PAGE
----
Influence of interspecific competitors on behavioral thermoregulation: developmental or acute plasticity?
Many ectotherms reduce their exposure to changing thermal conditions using behavioral thermoregulation. The effectiveness of behavioral thermoregulation in maintaining ectotherm body temperatures within the target range is influenced not only by environmental (operative) temperatures but also by the presence of other con- and heterospecific individuals. How species’ interactions affect behavioral thermoregulation is largely unknown. Theory predicts that species’ interactions could affect the plasticity of behavioral thermoregulation in two ways, i.e., by developmental plasticity of a preferred temperature range or by an acute shift in body temperatures. Empirical tests of these predictions are scarce. We examined the developmental and acute effects of heterospecific social interactions on the accuracy and effectiveness of thermoregulation in the larvae of two competing species, Ichthyosaura alpestris and Lissotriton vulgaris. The presence of heterospecifics during larval development had no effect on preferred body temperatures but it modified later acute thermoregulatory responses to heterospecifics. Ichthyosaura alpestris larvae from heterospecific tanks increased their thermoregulatory accuracy and effectiveness, while L. vulgaris larvae from conspecific tanks relaxed their thermoregulatory efforts. The thermal dependence of somatic growth suggests that modified behavioral thermoregulation has the potential to accelerate growth in competitively dominant I. alpestris. Acute thermoregulatory responses are affected by heterospecific social interactions in newt larvae, but not conspecific. A developmental plastic response modified body temperatures not the target thermoregulatory range, which shows that the influence of heterospecific social interactions is more complex than predicted by theory. Species interactions complicate estimating an ectotherm’s vulnerability to ongoing climate change.
Many ectothermic animals control their body temperature through behavioral thermoregulation. Their thermoregulatory decisions are influenced not only by environmental temperatures, but also by the presence of other species. We show that the current thermoregulatory effort in interacting newt larvae is affected by previous experience with competing species. The influence of heterospecific social interactions is more complex than predicted by theory, which complicates estimating an ectotherm’s vulnerability to ongoing climate change.
KeywordsClimate change Species interactions Thermal niche Preferred temperatures Behavioral plasticity Newt
We thank C. R. Gabor and anonymous reviewers for their comments on the previous version of this paper; we would also thank P. Kristín for his help with the realization of seminatural experiment.
This research was supported by the Czech Science Foundation (grant numbers 15-07140S and 17-15480S to LG) and the Institute of Vertebrate Biology AS CR (RVO: 68081766 to LG).
Compliance with ethical standards
Conflict of interest
The authors declare that they have no conflict of interest.
All applicable international, national, and/or institutional guidelines for the use of animals were followed. All experimental procedures were approved by the Expert Committee for Animal Conservation of the Institute of Vertebrate Biology AS CR (research protocol no. 135/2016). The Agency for Nature Conservation and Landscape Protection of the Czech Republic issued permission to capture the newts (1154/ZV/2008).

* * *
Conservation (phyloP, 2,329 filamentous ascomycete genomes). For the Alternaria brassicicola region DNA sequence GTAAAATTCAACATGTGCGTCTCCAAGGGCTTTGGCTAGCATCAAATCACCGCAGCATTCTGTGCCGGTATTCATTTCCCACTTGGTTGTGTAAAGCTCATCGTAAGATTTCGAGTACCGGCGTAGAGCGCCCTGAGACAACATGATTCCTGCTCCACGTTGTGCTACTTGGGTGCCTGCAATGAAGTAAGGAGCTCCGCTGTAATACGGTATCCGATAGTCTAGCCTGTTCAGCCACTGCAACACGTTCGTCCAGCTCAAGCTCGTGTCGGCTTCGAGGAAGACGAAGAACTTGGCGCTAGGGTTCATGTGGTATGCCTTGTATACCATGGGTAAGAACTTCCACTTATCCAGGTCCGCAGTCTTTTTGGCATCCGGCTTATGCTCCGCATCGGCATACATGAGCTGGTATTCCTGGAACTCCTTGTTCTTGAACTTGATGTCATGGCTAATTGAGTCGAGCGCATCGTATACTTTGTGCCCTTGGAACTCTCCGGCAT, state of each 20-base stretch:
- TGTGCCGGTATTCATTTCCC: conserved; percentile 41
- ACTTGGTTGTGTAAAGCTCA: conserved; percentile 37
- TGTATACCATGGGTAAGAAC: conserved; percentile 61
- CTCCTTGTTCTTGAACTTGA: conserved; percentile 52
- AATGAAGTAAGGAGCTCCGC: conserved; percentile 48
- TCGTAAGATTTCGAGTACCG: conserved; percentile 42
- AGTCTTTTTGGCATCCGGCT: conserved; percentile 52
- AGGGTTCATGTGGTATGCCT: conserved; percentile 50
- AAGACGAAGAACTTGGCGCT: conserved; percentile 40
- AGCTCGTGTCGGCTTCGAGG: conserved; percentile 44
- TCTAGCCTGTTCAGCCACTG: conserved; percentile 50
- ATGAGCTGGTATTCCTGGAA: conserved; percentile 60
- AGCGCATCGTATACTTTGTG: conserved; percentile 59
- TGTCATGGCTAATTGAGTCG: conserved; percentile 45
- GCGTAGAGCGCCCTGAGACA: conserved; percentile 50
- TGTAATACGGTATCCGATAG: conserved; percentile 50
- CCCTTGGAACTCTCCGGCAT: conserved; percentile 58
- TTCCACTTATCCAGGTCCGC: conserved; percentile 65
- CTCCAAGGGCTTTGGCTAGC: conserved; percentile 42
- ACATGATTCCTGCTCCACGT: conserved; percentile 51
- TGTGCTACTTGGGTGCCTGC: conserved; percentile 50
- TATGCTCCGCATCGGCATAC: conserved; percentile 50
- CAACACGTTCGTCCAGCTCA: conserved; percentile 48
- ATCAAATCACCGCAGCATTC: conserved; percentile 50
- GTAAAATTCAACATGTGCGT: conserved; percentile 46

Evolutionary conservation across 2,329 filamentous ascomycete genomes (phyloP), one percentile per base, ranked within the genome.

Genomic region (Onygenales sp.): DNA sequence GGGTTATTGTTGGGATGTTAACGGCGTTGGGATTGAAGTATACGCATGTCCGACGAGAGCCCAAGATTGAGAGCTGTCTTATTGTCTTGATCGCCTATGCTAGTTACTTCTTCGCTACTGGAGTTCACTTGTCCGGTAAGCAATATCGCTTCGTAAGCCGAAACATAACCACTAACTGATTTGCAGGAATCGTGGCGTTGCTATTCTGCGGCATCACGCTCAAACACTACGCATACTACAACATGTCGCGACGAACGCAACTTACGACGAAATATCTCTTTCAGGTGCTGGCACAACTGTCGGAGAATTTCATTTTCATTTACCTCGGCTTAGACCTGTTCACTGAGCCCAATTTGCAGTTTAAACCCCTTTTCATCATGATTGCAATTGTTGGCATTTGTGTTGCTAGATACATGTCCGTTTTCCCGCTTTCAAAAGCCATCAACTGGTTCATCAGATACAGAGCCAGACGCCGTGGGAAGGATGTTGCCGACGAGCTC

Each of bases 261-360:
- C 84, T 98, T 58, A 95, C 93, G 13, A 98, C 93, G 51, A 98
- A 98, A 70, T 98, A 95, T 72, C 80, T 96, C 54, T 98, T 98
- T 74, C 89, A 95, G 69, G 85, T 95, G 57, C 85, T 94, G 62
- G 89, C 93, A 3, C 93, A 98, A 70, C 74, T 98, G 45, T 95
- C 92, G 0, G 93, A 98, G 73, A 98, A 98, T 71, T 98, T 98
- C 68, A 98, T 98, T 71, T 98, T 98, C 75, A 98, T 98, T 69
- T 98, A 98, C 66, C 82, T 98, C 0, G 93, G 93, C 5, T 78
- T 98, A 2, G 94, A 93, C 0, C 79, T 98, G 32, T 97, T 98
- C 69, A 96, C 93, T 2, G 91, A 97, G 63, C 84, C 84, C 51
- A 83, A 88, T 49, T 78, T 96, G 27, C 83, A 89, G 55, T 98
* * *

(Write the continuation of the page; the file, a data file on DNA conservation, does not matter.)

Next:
- Braz E, Joly P (1994) Microhabitat use, resource partitioning and ecological succession in a size-structured guild of newt larvae (Triturus, Caudata, Amphibia). Arch Hydrobiol 131:129–139Google Scholar
- Canty A, Ripley B (2017) Boot: bootstrap R (S-plus) functions. R package version 1.3–19, https://cran.r-project.org/web/packages/boot/index.html
- Denny MW (1993) Air and water. The biology and physics of life’s media. Princeton University Press, Princeton, NYGoogle Scholar
- Dodd CK, Seigel RA (1991) Relocation, repatriation, and translocation of amphibians and reptiles: are they conservation strategies that work? Herpetologica 47:336–350Google Scholar
- Gvoždík L, Smolinský R (2015) Body size, swimming speed, or thermal sensitivity? Predator-imposed selection on amphibian larvae. BMC Evol Biol 15(238). https://doi.org/10.1186/s12862-015-0522-y
- Little A, Seebacher F (2016) Acclimation, acclimatization and seasonal variation in amphibians and reptiles. In: de Andrade DV, Bevier CR, de Carvalho JE (eds) Amphibian and reptile adaptations to the environment: interplay between physiology and behavior, 1st edn. CRC Press, Boca Raton, pp 41–62CrossRefGoogle Scholar
- Polis GA, Myers CA, Holt RD (1989) The ecology and evolution of intraguild predation: potential competitors that eat each other. Annu Rev Ecol Syst 20:297–330. https://doi.org/10.1146/annurev.es.20.110189.001501 CrossRefGoogle Scholar
- Sunday JM, Bates AE, Kearney MR, Colwell RK, Dulvy NK, Longino JT, Huey RB (2014) Thermal-safety margins and the necessity of thermoregulatory behavior across latitude and elevation. Proc Natl Acad Sci U S A 111:5610–5615. https://doi.org/10.1073/pnas.1316145111 CrossRefPubMedPubMedCentralGoogle Scholar
- Szymura JM (1974) Competitive situation in larvae of four sympatric species of newts (Triturus cristatus, T. alpestris, T. montandoni, and T. vulgaris) living in Poland. Acta Biol Cracov 17:235–262Google Scholar
- Thompson JN (2005) The geographic mosaic of coevolution. University of Chicago Press, ChicagoGoogle Scholar
- Werner EE, Gilliam JF (1984) The ontogenetic niche and species interactions in size-structured populations. Annu Rev Ecol Syst 15:393–425. https://doi.org/10.1146/annurev.es.15.110184.002141 CrossRefGoogle Scholar